Hes figuring it out. Part of it is knowing what our schemes are, part of it is knowing the opponent and what the team is trying to get accomplished, and hes starting to figure that out. His individual defense is actually pretty good. Hes learning more because everything is done in a team scheme. If one guy is breaking down, its going to hurt your scheme, so away from the play, hes still figuring that out. Hes got the initial part down, but hes got great instincts, great quickness, very intelligent and so, I think as he reads things more, I think he can be very disruptive and so, I want him to play to his strengths.

One potential area of concern for the Bulls is the recent play of the slumping Carlos Boozer. The starting power forward shot 0-for-5 from the field Saturday night, but Thibodeau said he was unconcerned.

If you look at his plus-minus, its a plus. His rebounding was very good. His team defense in the third quarter was excellent. Guys go through that. When the balls not going in, you do other things. Hell come around. Hes already proven what hes capable of doing. Hes just got to get some easy scores and once that happens, hell be fine.

Kyle Hendricks outduels Clayton Kershaw and delivers legendary performance that puts Cubs in World Series

Kyle Hendricks outduels Clayton Kershaw and delivers legendary performance that puts Cubs in World Series

John Hendricks sent a text message to his son at 11:24 a.m. on Saturday: “Good luck tonight!! Remember, great mechanics and preparation will prevail. Just let it go!!” It ended with three emoji: a smiley face with sunglasses, the thumbs-up sign and a flexed biceps.

The Cubs have bonded fathers and sons for generations, and Hendricks immediately understood what it meant for his boy when the Cubs traded Ryan Dempster to the Texas Rangers minutes before the deadline on July 31, 2012, telling Kyle: “You win in this city, you will be a legend. There is no doubt about it. This is the greatest sports town in the United States.”

This is the intoxicating lure of the Cubs. It didn’t matter that Kyle had been an eighth-round pick out of Dartmouth College, and hadn’t yet finished his first full season in professional baseball, and would be joining an organization enduring a 101-loss season, the third of five straight fifth-place finishes.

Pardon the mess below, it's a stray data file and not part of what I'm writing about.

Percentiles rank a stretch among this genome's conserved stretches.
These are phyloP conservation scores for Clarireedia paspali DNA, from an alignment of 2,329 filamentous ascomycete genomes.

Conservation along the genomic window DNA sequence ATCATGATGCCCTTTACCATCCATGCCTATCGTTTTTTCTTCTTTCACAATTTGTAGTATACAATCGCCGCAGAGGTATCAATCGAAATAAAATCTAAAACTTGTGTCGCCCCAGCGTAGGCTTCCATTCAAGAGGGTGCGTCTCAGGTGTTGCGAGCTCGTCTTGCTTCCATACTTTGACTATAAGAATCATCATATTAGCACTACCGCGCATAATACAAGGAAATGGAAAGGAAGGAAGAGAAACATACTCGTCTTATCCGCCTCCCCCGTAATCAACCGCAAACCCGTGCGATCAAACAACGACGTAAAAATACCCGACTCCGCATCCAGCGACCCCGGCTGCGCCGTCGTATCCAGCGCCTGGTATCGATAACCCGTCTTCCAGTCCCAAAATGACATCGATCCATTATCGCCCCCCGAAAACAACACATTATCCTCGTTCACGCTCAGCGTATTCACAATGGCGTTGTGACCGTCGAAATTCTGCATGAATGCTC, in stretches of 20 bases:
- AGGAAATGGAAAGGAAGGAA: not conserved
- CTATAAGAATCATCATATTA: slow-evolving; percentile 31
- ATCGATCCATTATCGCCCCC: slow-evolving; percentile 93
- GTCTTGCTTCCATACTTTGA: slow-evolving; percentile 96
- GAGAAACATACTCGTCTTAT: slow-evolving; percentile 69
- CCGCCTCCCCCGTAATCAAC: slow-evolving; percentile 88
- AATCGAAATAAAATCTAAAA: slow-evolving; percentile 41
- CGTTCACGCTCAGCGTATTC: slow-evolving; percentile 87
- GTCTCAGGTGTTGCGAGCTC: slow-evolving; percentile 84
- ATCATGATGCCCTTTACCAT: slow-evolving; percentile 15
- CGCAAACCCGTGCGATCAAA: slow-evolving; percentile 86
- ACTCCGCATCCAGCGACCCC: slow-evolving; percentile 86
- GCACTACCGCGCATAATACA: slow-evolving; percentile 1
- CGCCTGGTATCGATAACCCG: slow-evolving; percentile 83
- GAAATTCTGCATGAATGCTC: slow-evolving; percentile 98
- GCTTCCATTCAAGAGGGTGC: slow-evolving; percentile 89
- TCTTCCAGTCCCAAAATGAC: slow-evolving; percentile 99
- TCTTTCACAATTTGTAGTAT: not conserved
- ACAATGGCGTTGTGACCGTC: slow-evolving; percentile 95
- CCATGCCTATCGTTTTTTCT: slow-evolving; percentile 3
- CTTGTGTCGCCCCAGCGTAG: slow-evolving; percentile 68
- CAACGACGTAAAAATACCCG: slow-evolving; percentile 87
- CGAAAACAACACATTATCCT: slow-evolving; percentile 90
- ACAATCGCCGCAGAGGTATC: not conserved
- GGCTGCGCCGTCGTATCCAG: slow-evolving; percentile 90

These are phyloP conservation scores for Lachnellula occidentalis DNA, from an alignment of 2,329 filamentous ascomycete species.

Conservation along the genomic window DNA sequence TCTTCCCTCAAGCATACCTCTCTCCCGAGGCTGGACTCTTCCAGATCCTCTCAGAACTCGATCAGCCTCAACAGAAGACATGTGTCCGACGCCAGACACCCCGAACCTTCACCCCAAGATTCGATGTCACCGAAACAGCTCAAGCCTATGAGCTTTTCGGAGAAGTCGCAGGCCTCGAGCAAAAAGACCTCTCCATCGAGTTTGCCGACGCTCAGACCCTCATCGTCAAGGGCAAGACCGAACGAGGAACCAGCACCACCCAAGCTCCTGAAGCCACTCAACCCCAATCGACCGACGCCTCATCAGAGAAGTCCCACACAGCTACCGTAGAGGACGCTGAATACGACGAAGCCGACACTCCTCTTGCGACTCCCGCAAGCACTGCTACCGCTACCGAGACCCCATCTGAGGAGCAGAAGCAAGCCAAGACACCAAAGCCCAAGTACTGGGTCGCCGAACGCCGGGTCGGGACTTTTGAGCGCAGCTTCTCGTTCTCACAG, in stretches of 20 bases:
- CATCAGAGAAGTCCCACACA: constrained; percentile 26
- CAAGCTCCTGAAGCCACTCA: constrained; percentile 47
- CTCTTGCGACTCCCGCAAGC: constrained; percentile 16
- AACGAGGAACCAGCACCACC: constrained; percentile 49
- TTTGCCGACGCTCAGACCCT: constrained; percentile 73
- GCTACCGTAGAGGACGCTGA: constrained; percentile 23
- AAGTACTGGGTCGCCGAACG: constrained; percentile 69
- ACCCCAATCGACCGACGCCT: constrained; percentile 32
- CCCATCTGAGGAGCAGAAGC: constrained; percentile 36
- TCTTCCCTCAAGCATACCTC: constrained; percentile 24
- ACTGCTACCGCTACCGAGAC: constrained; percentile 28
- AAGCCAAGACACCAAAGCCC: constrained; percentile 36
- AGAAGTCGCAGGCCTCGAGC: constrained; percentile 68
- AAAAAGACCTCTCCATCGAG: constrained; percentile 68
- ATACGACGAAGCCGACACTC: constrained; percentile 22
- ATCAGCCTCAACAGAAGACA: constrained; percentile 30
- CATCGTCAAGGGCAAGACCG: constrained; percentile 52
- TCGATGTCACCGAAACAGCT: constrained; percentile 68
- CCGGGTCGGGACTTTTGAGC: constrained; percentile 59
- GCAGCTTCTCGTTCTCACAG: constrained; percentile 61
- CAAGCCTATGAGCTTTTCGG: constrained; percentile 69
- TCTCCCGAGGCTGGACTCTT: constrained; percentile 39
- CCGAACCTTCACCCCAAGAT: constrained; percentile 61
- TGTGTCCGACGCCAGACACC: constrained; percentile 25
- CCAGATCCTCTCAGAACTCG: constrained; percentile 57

Kyle’s low-key personality will never get him confused with an ’85 Bear, but he delivered a legendary performance in Game 6, outpitching Clayton Kershaw at the end of this National League Championship Series and leading the Cubs to the World Series for the first time in 71 years.

Five outs away from the pennant, a raucous crowd of 42,386 at Wrigley Field actually booed star manager Joe Maddon when he walked out to the mound to take the ball from Kyle and bring in closer Aroldis Chapman. Kyle, the silent assassin, did briefly raise his hand to acknowledge the standing ovation before descending the dugout steps. 

After a 5-0 win, Kyle stood in roughly the same spot with Nike goggles on his head and finally looked a little rattled, his body shivering and teeth chattering in the cold, his Cubs gear soaked from the champagne-and-beer celebration.

“It’s always been an uphill climb for me, honestly,” Kyle said. “But that really has nothing to do with getting guys out. My focus from Day 1 – even when I was young, high school, college, all the way up until now – all it’s been is trying to make good pitches. 

“And as we moved up, you just saw that good pitches get good hitters out.” 

At a time when the game is obsessed with velocity and showing off for the radar gun, Kyle knows how to pitch, putting the ball where he wants when he wants, avoiding the hot zones that lead to trouble, mixing his changeups, fastballs and curveball in an unpredictable way that takes advantage of the team’s intricate scouting system and keeps hitters completely off-balance.

“Kyle didn’t even give them any air or any hope,” general manager Jed Hoyer said.

Amid the celebration, scouting/player-development chief Jason McLeod spotted Kyle’s dad and yelled at John: “You f------ called it!” John – who once worked in the Angels ticket office and as a golf pro in Southern California – had moved to Chicago two years ago to work for his good friend’s limo company and watch his son pitch at Wrigley Field. John had told McLeod that Kyle would one day help the Cubs win a championship.

“That was one of the best pitching performances I’ve ever seen,” McLeod said. “Ever.”

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The media framed Kyle as The Other Pitcher, even though he won the ERA title this season, with all the pregame buzz surrounding Kershaw, the three-time Cy Young Award winner and 2014 NL MVP. Except Kershaw gave up five runs and got knocked out after five innings, while Kyle only gave up two singles to the 23 batters he faced, finishing with six strikeouts against zero walks and looking like he had even more left in the tank at 88 pitches.

“It was incredible,” Ben Zobrist said. “That was the easiest postseason game we’ve had yet and it was the clincher to go to the World Series. 

“He’s just so good, so mature for his age. He just has a knack to put the ball where he needs to. He’s smart and he’s clutch. He deserves to win the Cy Young this year.”

Where Kershaw’s presence loomed over the entire playoffs, Kyle has always been underestimated, coming into this season as a fourth or fifth starter with something to prove, and even he didn’t see all this coming. But big-game pitchers can come in all shapes and sizes and don’t have to throw 97 mph. 

“He wants the ball,” John said. “Every big game – I don’t care if it was Little League or wherever – he wants the ball. Plain and simple, (he’ll) get the job done.”